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| Cycling |

A Crash Course on Building Bike Lanes

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After a few months of ragging on Miami for its pathetic/nonexistent bike lanes, mean drivers, sluggish progress, and general muddle-headedness when it comes to making the city bike-friendly, the Bike Blog resolved to spend a week posting nothing but good news.

But not this week. This morning, I received an email from bike activist and disgruntled pedicab advocate Felipe Azenha, decrying what he says is a lousy attempt by the city to install bike lanes on the Rickenbacker causeway.

He wrote:

For the past couple of weeks the Public Works department has been resurfacing sections of the Rickenbacker Causeway in order place long overdue bike lanes on the most popular cycling route in the county. However, they have managed to take procrastination to another level, and it has taken them at least three weeks to resurface sections of the causeway, which would ordinarily take most cities a week to figure out. Because it has taken them weeks to repave the road, there are sections of the roadway which are two inches lower then the rest of the roadway.

The Bike Blog wasn’t out on the Rickenbacker this weekend to see – but bicyclist Terri Echarte was. She says she bit it hard on the uneven pavement, and that she wasn’t the only one. “I was just one of the ones that fell -- there was a rider that was already down, and I was on the [road] to avoid that rider,” she says. “When I crossed over to go back on the shoulder, I completely fell down, my entire right side is scraped raw. My helmet cracked in two places, and I’m lucky I was able to walk way.”

Apparently the county's Department of Public Works paved over the bike path and hasn’t evened-up the road yet, leaving a nice little drop-off to crash into. To make things worse, there’s a white line that perfectly covers up the danger-zone, making the drop impossible to see until you bang into it – “It creates the optical illusion that the road continues,” is how Echart puts it. “I will tell you,” she adds, “that while we were waiting for the paramedic, at least three other people had the same thing happen to them in a 30 minute span.”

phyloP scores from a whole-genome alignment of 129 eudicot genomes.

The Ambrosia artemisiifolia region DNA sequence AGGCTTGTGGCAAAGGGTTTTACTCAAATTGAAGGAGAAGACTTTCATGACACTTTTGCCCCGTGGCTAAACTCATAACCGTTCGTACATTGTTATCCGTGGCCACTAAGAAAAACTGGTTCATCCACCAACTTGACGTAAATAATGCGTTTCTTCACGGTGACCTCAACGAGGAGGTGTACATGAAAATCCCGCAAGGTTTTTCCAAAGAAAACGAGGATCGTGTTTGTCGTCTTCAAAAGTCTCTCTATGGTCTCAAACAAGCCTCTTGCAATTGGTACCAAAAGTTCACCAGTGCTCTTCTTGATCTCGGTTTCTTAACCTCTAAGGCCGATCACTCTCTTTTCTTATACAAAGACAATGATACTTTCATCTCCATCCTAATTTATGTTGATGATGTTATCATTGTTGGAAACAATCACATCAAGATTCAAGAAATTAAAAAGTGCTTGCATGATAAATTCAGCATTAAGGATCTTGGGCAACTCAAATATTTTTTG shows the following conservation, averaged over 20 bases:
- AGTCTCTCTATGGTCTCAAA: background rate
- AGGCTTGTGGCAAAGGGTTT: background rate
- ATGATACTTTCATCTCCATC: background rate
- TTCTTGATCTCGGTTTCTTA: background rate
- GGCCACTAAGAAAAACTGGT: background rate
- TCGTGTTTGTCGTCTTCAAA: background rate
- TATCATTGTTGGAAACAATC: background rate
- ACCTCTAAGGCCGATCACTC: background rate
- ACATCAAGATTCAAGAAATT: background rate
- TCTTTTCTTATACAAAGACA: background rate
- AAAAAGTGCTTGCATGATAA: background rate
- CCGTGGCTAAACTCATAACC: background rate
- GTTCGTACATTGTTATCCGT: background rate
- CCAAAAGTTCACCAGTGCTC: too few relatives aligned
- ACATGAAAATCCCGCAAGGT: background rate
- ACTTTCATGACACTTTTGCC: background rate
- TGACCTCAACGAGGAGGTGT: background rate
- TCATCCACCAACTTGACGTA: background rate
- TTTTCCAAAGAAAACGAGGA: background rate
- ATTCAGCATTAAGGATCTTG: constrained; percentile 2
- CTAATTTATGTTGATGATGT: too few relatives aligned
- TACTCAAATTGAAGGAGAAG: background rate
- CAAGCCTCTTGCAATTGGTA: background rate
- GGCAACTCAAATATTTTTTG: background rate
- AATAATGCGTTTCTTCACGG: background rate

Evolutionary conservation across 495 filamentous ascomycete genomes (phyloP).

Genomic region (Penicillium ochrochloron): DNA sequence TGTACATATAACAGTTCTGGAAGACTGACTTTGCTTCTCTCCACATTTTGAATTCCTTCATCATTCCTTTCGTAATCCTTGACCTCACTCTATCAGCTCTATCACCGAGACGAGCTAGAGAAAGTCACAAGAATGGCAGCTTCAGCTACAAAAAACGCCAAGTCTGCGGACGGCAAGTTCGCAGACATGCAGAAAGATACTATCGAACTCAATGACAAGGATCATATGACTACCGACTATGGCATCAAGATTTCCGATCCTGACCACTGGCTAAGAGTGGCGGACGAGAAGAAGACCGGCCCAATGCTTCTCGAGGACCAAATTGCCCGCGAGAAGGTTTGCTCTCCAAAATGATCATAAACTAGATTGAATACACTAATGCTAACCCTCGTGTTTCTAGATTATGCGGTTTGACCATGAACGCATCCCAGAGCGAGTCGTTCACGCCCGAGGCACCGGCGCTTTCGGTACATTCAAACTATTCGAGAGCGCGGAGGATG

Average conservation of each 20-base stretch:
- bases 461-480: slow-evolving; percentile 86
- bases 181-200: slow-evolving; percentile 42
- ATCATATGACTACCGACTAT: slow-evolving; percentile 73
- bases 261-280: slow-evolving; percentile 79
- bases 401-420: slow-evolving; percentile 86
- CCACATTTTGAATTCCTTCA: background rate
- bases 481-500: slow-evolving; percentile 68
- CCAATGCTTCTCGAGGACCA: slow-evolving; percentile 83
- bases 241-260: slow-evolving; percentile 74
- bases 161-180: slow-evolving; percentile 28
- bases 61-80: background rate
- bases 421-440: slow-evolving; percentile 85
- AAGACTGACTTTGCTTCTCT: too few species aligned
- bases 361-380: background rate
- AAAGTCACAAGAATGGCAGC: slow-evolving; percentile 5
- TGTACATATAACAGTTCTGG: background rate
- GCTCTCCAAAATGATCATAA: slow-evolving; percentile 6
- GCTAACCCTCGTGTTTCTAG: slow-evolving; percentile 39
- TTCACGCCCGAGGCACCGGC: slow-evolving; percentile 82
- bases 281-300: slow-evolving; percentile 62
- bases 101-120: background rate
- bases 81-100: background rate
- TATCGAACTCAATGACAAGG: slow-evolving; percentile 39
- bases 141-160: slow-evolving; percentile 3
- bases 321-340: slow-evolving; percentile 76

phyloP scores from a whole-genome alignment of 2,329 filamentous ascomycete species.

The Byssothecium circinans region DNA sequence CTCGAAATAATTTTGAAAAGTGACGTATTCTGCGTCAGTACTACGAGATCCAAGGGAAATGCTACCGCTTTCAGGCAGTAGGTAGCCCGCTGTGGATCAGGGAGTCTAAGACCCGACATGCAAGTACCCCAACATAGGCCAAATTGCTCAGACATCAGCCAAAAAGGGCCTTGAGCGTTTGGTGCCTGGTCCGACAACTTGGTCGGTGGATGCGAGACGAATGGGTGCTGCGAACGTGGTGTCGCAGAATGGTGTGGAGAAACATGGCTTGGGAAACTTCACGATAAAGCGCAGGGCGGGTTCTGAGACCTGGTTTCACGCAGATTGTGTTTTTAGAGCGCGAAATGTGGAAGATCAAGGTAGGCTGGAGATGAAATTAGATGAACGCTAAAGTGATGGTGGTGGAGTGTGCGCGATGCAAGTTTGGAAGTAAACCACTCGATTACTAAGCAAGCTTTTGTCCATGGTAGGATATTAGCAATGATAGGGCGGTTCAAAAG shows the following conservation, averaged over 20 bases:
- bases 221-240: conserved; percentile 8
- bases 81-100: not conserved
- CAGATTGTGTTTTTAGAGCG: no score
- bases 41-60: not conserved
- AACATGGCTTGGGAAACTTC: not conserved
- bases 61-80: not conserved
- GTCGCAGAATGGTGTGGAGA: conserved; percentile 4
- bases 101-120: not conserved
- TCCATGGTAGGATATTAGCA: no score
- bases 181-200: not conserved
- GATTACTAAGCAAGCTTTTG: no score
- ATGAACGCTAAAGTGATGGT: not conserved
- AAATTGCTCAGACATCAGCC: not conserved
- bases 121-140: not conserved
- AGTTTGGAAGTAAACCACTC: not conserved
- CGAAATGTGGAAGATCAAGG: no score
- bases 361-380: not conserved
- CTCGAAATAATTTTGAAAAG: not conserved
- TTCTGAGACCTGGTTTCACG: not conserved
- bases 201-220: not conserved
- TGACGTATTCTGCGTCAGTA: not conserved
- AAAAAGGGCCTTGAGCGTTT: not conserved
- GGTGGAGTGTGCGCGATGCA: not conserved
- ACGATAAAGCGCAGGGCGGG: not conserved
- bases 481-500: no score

We called James Martincak, who oversees work on the Rickenbacker for Public Works, and who would say only that he and his department were unaware of any accidents that occurred “this week” – stressing that "this week" began on Sunday (Echart says she crashed Saturday) – before referring the Bike Blog to DPW Public Information officer Delfin Molins. Way to take responsibility!

PIO Molins in turn asked for questions to be emailed, stressing that he was busy meeting our competition’s deadlines. His preliminary answer (boiled down for readability) was yes, the road was uneven; but there were signs posted saying so.

Listen, Department of Public Works: any of you ever flip face first off a bike? Ain't no sign gonna catch you. Miami’s single most popular bike route should probably have been handled with greater care. Fix those lanes, and fix ‘em fast -- if a few cars had flipped over a misplaced curb on Biscayne, it’s hard to imagine that anybody would be talking about signs.---Isaiah Thompson

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